So ya'll, it's almost mother's day. In light of the day, I am thinking of treating myself to a new interesting book about motherhood. Does anyone have anything good they'd recommend? I am less interested in the Jenny McCarthy-fun-to-read-on-a-plane variet of book, though I like that genre,* and more interested, just now, in something a little more thinky. Because I think motherhood is interesting, and I would like to think more about it.
There are lots of new (and newish) books out, by people like Rebecca Walker, and then there was that famous Linda Hirshman book last year...and I've been too busy to read them. Any thoughts out there?
In case anyone else is interested in new reading material this mother's day, here are some things I would pass on. Obviously, there is Anne Lammot's most excellent book, which Brandon and I quote to each other weekly. "Roots roots roots!" we say. Jenny M. "lent" me her copy of Catherine Newman's book a very long time ago, and she is not getting it back, though I would probably say that I like her (Catherine's) column in Wondertime as well or better.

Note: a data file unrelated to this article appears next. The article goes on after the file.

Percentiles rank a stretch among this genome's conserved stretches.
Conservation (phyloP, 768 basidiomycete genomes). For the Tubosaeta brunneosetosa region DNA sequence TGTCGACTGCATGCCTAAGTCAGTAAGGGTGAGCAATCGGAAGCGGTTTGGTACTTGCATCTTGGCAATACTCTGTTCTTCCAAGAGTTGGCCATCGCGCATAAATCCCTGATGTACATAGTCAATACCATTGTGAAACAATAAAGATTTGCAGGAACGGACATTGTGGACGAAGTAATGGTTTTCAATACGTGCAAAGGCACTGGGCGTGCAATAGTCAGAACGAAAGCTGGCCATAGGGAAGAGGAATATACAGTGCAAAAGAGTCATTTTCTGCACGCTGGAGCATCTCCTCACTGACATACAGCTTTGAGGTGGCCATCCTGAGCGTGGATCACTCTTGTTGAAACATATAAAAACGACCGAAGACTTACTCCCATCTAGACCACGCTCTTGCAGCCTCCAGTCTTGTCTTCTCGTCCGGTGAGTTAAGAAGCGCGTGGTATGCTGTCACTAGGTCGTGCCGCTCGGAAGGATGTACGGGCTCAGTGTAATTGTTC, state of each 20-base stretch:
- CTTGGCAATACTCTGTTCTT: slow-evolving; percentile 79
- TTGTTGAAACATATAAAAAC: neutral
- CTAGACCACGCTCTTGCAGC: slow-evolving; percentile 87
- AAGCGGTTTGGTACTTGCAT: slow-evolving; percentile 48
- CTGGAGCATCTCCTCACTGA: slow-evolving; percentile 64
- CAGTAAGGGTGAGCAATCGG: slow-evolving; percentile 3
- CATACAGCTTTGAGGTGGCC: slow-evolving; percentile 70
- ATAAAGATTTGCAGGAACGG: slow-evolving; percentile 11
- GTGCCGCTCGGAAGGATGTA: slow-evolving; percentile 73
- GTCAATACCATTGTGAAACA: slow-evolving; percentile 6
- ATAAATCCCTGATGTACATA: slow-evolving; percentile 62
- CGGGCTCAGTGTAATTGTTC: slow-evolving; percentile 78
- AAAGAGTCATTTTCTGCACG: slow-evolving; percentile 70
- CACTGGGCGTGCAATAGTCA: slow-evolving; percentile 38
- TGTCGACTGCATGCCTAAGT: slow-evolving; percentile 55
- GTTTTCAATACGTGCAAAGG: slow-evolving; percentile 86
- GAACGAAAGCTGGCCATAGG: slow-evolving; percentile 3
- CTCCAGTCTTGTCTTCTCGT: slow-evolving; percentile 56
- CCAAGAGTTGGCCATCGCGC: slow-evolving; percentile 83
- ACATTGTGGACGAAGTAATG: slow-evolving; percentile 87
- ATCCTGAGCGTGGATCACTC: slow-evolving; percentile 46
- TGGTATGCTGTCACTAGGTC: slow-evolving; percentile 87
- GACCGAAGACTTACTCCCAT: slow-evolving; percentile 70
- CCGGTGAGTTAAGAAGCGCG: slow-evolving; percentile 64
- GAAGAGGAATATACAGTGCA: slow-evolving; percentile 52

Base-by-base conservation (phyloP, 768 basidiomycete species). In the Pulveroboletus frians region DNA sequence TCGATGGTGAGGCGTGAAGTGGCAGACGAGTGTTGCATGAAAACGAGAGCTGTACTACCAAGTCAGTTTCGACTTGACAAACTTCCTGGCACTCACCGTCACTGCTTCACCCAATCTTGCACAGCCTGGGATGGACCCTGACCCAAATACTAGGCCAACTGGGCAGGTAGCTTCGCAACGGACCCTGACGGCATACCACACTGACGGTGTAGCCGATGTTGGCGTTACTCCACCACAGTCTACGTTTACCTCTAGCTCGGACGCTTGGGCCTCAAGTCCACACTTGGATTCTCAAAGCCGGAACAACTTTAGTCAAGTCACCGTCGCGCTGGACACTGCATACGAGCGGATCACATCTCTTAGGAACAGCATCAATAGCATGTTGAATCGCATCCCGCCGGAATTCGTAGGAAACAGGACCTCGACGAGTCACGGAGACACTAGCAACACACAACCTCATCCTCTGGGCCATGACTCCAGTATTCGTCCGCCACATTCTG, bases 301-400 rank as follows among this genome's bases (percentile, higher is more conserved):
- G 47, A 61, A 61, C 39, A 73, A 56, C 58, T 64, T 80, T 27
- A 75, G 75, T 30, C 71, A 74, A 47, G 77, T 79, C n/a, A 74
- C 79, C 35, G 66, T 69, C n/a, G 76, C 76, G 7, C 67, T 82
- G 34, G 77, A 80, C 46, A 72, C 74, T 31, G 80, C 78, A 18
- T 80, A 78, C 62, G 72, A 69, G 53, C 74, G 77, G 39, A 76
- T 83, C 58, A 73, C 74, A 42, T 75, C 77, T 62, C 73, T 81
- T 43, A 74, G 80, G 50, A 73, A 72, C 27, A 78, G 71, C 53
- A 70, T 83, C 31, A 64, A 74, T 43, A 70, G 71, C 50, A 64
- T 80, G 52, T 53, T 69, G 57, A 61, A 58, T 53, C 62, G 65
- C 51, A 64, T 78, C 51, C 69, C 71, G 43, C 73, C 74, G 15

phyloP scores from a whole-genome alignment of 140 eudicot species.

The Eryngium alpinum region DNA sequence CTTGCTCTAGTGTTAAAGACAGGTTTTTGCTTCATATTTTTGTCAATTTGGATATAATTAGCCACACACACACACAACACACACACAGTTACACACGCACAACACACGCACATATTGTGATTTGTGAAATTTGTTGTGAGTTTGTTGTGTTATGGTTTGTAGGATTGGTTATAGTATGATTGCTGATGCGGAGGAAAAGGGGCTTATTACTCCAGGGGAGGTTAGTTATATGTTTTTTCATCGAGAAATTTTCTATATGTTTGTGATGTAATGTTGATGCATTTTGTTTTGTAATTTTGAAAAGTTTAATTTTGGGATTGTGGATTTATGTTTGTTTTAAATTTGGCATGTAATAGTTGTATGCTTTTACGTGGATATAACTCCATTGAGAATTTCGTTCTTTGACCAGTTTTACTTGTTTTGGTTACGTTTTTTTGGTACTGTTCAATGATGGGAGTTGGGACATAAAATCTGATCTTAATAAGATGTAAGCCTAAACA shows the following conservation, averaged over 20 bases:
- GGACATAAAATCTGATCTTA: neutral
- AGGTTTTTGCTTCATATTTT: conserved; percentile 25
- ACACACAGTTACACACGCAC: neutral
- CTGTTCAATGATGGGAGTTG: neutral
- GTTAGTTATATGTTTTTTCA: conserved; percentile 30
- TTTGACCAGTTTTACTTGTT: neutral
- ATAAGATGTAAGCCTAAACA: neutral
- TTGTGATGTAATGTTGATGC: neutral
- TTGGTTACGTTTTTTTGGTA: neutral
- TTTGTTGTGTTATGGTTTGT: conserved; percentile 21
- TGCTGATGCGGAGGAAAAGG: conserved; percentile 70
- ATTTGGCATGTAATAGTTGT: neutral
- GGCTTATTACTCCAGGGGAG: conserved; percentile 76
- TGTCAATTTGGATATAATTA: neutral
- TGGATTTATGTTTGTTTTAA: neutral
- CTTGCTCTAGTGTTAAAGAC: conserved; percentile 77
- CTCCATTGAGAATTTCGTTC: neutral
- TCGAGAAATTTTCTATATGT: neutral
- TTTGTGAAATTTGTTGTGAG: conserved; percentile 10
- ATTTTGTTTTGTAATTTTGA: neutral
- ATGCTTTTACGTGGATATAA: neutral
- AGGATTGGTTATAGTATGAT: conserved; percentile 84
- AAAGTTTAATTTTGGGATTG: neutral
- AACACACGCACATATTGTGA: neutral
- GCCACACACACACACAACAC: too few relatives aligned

The most thoughtful book I read while pregnant was Great with Child by Debra Rienstra, not to be confused with the also-good Great with Child by Beth Ann Fennelly. Rienstra writes particularly from an intellectual and theological position--her book is not one I would have probably come across on my own, but my old friend Sarah lent me her copy and truly I think it is a really valuable meditation on motherhood--on how it is hard, and why it is meaningful. Her answers are more religious than mine would be, but her way of posing questions, and of mixing memoir with argument, is very compelling.
All this begs the question of whether, as mothers, we actually have time to read. Which is a good one. But if Linda Hirshman argues (again, I haven't read her book yet) that as mothers we deserve to remain independent as workers, I would argue that as mothers we also deserve to be independent as thinkers and readers. We have to like ourselves (still be ourselves)at the end of all of this, after all.